Egypt and Persian Gulf Arab States: The Problem of Distrust

Sunday, February 10, 2013

Ali Akbar Asadi
PhD Candidate, University of Allameh Tabatabaei & Expert on Middle East Issues

The popular uprising of Egypt in 2001 which led to the overthrow of the country’s former dictator Hosni Mubarak and turned a new page in the political life of the Arab country, has not only changed domestic political components of Egypt, but also had profound effects on its foreign policy and relations. With the rise of Mohamed Morsi to power which practically enabled the Muslim Brotherhood to be at the helm of the power pyramid, new political components have been introduced into Egypt’s foreign relations, which have especially touched the country’s relations with the Arab states of the Persian Gulf. While relations between Egypt under Mubarak with the member states of the (Persian) Gulf Cooperation Council [(P)GCC] were quite warm and cordial, there have been doubts and conflicts in those relations, despite their continuation, under the new government. The doubts and conflicts came to the surface from the very beginning of the popular uprisings in the region due to negative positions taken by countries like Saudi Arabia on those uprisings. The aftermath of those negative stances has continued up to the present time, though in different shapes and dimensions. Under the present circumstances, Egypt and the Arab states of the Persian Gulf seek continuation of old relations though from different viewpoints. However, this common objective has not been able to do away with the aforesaid doubts and conflicts. It has especially failed to put an end to the problem of distrust which is currently governing relations between Egypt and most Arab states along the southern rim of the Persian Gulf.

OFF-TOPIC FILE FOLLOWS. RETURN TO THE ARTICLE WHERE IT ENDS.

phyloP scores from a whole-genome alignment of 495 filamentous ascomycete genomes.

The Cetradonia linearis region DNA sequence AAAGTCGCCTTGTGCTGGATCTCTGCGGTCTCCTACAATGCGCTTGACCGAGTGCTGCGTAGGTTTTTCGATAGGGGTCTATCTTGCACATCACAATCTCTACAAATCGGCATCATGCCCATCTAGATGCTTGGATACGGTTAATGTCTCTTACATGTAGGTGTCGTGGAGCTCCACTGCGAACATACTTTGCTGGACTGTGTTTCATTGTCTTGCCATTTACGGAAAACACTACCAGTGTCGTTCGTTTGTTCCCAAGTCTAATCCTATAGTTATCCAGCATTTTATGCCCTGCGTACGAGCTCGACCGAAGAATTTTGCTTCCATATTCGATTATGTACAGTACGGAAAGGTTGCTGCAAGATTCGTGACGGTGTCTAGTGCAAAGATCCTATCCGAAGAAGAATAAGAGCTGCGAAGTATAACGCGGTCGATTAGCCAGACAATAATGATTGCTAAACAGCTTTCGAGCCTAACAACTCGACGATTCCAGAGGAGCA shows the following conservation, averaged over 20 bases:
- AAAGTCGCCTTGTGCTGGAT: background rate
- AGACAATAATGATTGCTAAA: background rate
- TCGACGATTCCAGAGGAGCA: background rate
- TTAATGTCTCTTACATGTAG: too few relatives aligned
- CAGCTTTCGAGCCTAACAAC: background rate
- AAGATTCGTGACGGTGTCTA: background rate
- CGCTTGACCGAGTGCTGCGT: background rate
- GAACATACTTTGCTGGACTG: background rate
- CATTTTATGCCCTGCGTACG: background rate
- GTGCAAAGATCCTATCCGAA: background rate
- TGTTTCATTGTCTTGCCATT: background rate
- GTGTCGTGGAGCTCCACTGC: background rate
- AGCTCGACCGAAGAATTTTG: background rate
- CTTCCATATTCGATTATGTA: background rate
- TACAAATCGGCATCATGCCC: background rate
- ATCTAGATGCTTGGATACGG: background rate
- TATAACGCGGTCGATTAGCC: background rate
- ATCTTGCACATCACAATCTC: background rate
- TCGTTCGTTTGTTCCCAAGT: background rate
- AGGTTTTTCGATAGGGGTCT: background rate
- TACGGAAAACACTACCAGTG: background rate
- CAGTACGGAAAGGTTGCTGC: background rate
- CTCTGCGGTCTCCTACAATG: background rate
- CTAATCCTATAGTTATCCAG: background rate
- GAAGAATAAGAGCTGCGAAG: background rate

The post-Mubarak Egypt has been suffering from political instability as well as serious economic problems and the new government has a long way to go before it would be able to totally meet its people’s political and economic demands. Therefore, on the one hand, the incumbent President Mohamed Morsi has been trying to maintain good relations and build confidence with the Arab states of the Persian Gulf to prevent political opposition of those states with the new political situation and trends in Egypt. On the other hand, Cairo has been trying to alleviate the economic challenges it is facing by attracting funds and financial aid as well as economic investments from the rich Arab states of the Persian Gulf. This issue is quite important to the Egyptian government because millions of Egyptian workers are currently employed in the Persian Gulf countries. Also of high importance is the investment made by those countries in Egypt’s infrastructures, including in tourism industry, which plays a major role in the country’s economic growth. If the Persian Gulf Arab states actually decided to discontinue such measures with regard to Egypt, the government of Morsi would be facing a formidable economic challenge. On the other hand, although Arab countries of the Persian Gulf are dissatisfied with the new political trends in Egypt, they still have to continue their relations with Cairo in order to prevent Egypt from getting too close to their regional rivals like Iran, or to lend support to revolutionary developments and opposition movements in the Persian Gulf Arab states. As a result, they don’t want Morsi to lose hope in these countries. Of course, Qatar has adopted a different position compared to other Arab states of the Persian Gulf. Doha has offered more serious support for the government of the Muslim Brotherhood in Egypt as it wants to see the success of that government in the Arab country which is a focal point of politics in the Arab world. Positions taken on new Egyptian government by such countries as Saudi Arabia and the United Arab Emirates are, however, have been totally different from pro-Muslim Brotherhood stance of Qatar as they are very suspicious toward the political current that the Egyptian Muslim Brotherhood is representing.